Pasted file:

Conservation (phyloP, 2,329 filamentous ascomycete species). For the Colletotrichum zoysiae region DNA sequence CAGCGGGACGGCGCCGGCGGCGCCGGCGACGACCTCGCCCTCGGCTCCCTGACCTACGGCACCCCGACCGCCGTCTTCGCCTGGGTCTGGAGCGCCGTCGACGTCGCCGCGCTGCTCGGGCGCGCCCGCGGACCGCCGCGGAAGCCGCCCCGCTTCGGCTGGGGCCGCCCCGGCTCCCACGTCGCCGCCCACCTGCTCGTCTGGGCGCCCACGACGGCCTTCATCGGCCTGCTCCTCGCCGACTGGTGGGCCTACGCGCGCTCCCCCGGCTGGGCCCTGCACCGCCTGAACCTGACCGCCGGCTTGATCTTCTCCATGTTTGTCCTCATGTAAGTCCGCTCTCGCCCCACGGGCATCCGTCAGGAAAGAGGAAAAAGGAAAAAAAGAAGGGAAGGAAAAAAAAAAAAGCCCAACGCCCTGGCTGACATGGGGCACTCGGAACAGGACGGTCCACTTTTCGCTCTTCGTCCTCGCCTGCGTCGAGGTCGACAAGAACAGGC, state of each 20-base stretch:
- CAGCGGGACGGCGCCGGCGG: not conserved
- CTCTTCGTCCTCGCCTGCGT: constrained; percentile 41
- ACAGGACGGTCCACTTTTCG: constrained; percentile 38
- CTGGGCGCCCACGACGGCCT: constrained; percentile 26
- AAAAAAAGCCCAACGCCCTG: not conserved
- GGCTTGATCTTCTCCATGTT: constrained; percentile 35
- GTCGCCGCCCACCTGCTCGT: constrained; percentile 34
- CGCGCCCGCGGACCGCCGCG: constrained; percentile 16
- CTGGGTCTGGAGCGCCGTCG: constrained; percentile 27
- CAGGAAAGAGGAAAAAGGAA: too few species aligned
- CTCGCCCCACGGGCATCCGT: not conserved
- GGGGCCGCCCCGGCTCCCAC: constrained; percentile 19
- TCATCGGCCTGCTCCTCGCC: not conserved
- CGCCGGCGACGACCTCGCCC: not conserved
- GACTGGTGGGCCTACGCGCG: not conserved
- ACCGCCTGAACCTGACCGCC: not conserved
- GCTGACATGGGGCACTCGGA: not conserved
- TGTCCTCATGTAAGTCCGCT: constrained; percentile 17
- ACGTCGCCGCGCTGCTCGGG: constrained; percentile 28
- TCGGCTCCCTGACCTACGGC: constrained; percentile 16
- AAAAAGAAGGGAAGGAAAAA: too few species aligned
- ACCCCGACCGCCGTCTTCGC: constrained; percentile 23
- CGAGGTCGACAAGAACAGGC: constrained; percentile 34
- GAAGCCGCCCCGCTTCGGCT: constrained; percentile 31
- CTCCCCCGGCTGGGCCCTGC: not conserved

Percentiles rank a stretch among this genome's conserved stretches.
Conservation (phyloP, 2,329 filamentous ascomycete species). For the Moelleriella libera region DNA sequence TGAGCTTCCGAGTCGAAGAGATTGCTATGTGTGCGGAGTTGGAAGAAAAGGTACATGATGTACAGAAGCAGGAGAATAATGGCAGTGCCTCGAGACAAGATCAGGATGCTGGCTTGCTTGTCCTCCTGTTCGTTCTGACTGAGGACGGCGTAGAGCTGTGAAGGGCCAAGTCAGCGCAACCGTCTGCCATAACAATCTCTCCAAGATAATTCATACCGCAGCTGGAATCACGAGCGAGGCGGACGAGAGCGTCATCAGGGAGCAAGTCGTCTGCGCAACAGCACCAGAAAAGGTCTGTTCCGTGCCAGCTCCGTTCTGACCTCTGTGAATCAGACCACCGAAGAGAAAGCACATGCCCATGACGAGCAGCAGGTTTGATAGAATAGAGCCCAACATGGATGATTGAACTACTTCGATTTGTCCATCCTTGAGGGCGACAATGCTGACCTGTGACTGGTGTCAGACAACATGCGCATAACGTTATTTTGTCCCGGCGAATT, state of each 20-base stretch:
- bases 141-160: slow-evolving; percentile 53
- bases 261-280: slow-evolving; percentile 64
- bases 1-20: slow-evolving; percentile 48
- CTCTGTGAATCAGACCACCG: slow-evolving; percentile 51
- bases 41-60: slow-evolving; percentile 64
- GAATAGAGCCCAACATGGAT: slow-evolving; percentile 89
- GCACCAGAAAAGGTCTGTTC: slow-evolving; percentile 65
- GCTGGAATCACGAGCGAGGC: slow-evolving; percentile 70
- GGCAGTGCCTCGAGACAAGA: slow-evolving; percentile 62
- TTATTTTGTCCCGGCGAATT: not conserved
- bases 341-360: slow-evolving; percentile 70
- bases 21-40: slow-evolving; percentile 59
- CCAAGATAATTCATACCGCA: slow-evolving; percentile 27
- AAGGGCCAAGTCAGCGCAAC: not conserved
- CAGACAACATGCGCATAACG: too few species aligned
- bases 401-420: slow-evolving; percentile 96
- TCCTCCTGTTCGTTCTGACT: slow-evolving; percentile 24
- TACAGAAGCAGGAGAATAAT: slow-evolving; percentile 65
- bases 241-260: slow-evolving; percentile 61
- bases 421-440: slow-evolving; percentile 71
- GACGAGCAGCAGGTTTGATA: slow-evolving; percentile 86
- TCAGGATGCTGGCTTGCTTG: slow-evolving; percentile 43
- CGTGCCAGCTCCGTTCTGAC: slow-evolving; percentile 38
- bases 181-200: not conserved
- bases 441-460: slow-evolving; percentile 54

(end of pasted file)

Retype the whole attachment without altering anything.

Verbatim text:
Conservation (phyloP, 2,329 filamentous ascomycete species). For the Colletotrichum zoysiae region DNA sequence CAGCGGGACGGCGCCGGCGGCGCCGGCGACGACCTCGCCCTCGGCTCCCTGACCTACGGCACCCCGACCGCCGTCTTCGCCTGGGTCTGGAGCGCCGTCGACGTCGCCGCGCTGCTCGGGCGCGCCCGCGGACCGCCGCGGAAGCCGCCCCGCTTCGGCTGGGGCCGCCCCGGCTCCCACGTCGCCGCCCACCTGCTCGTCTGGGCGCCCACGACGGCCTTCATCGGCCTGCTCCTCGCCGACTGGTGGGCCTACGCGCGCTCCCCCGGCTGGGCCCTGCACCGCCTGAACCTGACCGCCGGCTTGATCTTCTCCATGTTTGTCCTCATGTAAGTCCGCTCTCGCCCCACGGGCATCCGTCAGGAAAGAGGAAAAAGGAAAAAAAGAAGGGAAGGAAAAAAAAAAAAGCCCAACGCCCTGGCTGACATGGGGCACTCGGAACAGGACGGTCCACTTTTCGCTCTTCGTCCTCGCCTGCGTCGAGGTCGACAAGAACAGGC, state of each 20-base stretch:
- CAGCGGGACGGCGCCGGCGG: not conserved
- CTCTTCGTCCTCGCCTGCGT: constrained; percentile 41
- ACAGGACGGTCCACTTTTCG: constrained; percentile 38
- CTGGGCGCCCACGACGGCCT: constrained; percentile 26
- AAAAAAAGCCCAACGCCCTG: not conserved
- GGCTTGATCTTCTCCATGTT: constrained; percentile 35
- GTCGCCGCCCACCTGCTCGT: constrained; percentile 34
- CGCGCCCGCGGACCGCCGCG: constrained; percentile 16
- CTGGGTCTGGAGCGCCGTCG: constrained; percentile 27
- CAGGAAAGAGGAAAAAGGAA: too few species aligned
- CTCGCCCCACGGGCATCCGT: not conserved
- GGGGCCGCCCCGGCTCCCAC: constrained; percentile 19
- TCATCGGCCTGCTCCTCGCC: not conserved
- CGCCGGCGACGACCTCGCCC: not conserved
- GACTGGTGGGCCTACGCGCG: not conserved
- ACCGCCTGAACCTGACCGCC: not conserved
- GCTGACATGGGGCACTCGGA: not conserved
- TGTCCTCATGTAAGTCCGCT: constrained; percentile 17
- ACGTCGCCGCGCTGCTCGGG: constrained; percentile 28
- TCGGCTCCCTGACCTACGGC: constrained; percentile 16
- AAAAAGAAGGGAAGGAAAAA: too few species aligned
- ACCCCGACCGCCGTCTTCGC: constrained; percentile 23
- CGAGGTCGACAAGAACAGGC: constrained; percentile 34
- GAAGCCGCCCCGCTTCGGCT: constrained; percentile 31
- CTCCCCCGGCTGGGCCCTGC: not conserved

Percentiles rank a stretch among this genome's conserved stretches.
Conservation (phyloP, 2,329 filamentous ascomycete species). For the Moelleriella libera region DNA sequence TGAGCTTCCGAGTCGAAGAGATTGCTATGTGTGCGGAGTTGGAAGAAAAGGTACATGATGTACAGAAGCAGGAGAATAATGGCAGTGCCTCGAGACAAGATCAGGATGCTGGCTTGCTTGTCCTCCTGTTCGTTCTGACTGAGGACGGCGTAGAGCTGTGAAGGGCCAAGTCAGCGCAACCGTCTGCCATAACAATCTCTCCAAGATAATTCATACCGCAGCTGGAATCACGAGCGAGGCGGACGAGAGCGTCATCAGGGAGCAAGTCGTCTGCGCAACAGCACCAGAAAAGGTCTGTTCCGTGCCAGCTCCGTTCTGACCTCTGTGAATCAGACCACCGAAGAGAAAGCACATGCCCATGACGAGCAGCAGGTTTGATAGAATAGAGCCCAACATGGATGATTGAACTACTTCGATTTGTCCATCCTTGAGGGCGACAATGCTGACCTGTGACTGGTGTCAGACAACATGCGCATAACGTTATTTTGTCCCGGCGAATT, state of each 20-base stretch:
- bases 141-160: slow-evolving; percentile 53
- bases 261-280: slow-evolving; percentile 64
- bases 1-20: slow-evolving; percentile 48
- CTCTGTGAATCAGACCACCG: slow-evolving; percentile 51
- bases 41-60: slow-evolving; percentile 64
- GAATAGAGCCCAACATGGAT: slow-evolving; percentile 89
- GCACCAGAAAAGGTCTGTTC: slow-evolving; percentile 65
- GCTGGAATCACGAGCGAGGC: slow-evolving; percentile 70
- GGCAGTGCCTCGAGACAAGA: slow-evolving; percentile 62
- TTATTTTGTCCCGGCGAATT: not conserved
- bases 341-360: slow-evolving; percentile 70
- bases 21-40: slow-evolving; percentile 59
- CCAAGATAATTCATACCGCA: slow-evolving; percentile 27
- AAGGGCCAAGTCAGCGCAAC: not conserved
- CAGACAACATGCGCATAACG: too few species aligned
- bases 401-420: slow-evolving; percentile 96
- TCCTCCTGTTCGTTCTGACT: slow-evolving; percentile 24
- TACAGAAGCAGGAGAATAAT: slow-evolving; percentile 65
- bases 241-260: slow-evolving; percentile 61
- bases 421-440: slow-evolving; percentile 71
- GACGAGCAGCAGGTTTGATA: slow-evolving; percentile 86
- TCAGGATGCTGGCTTGCTTG: slow-evolving; percentile 43
- CGTGCCAGCTCCGTTCTGAC: slow-evolving; percentile 38
- bases 181-200: not conserved
- bases 441-460: slow-evolving; percentile 54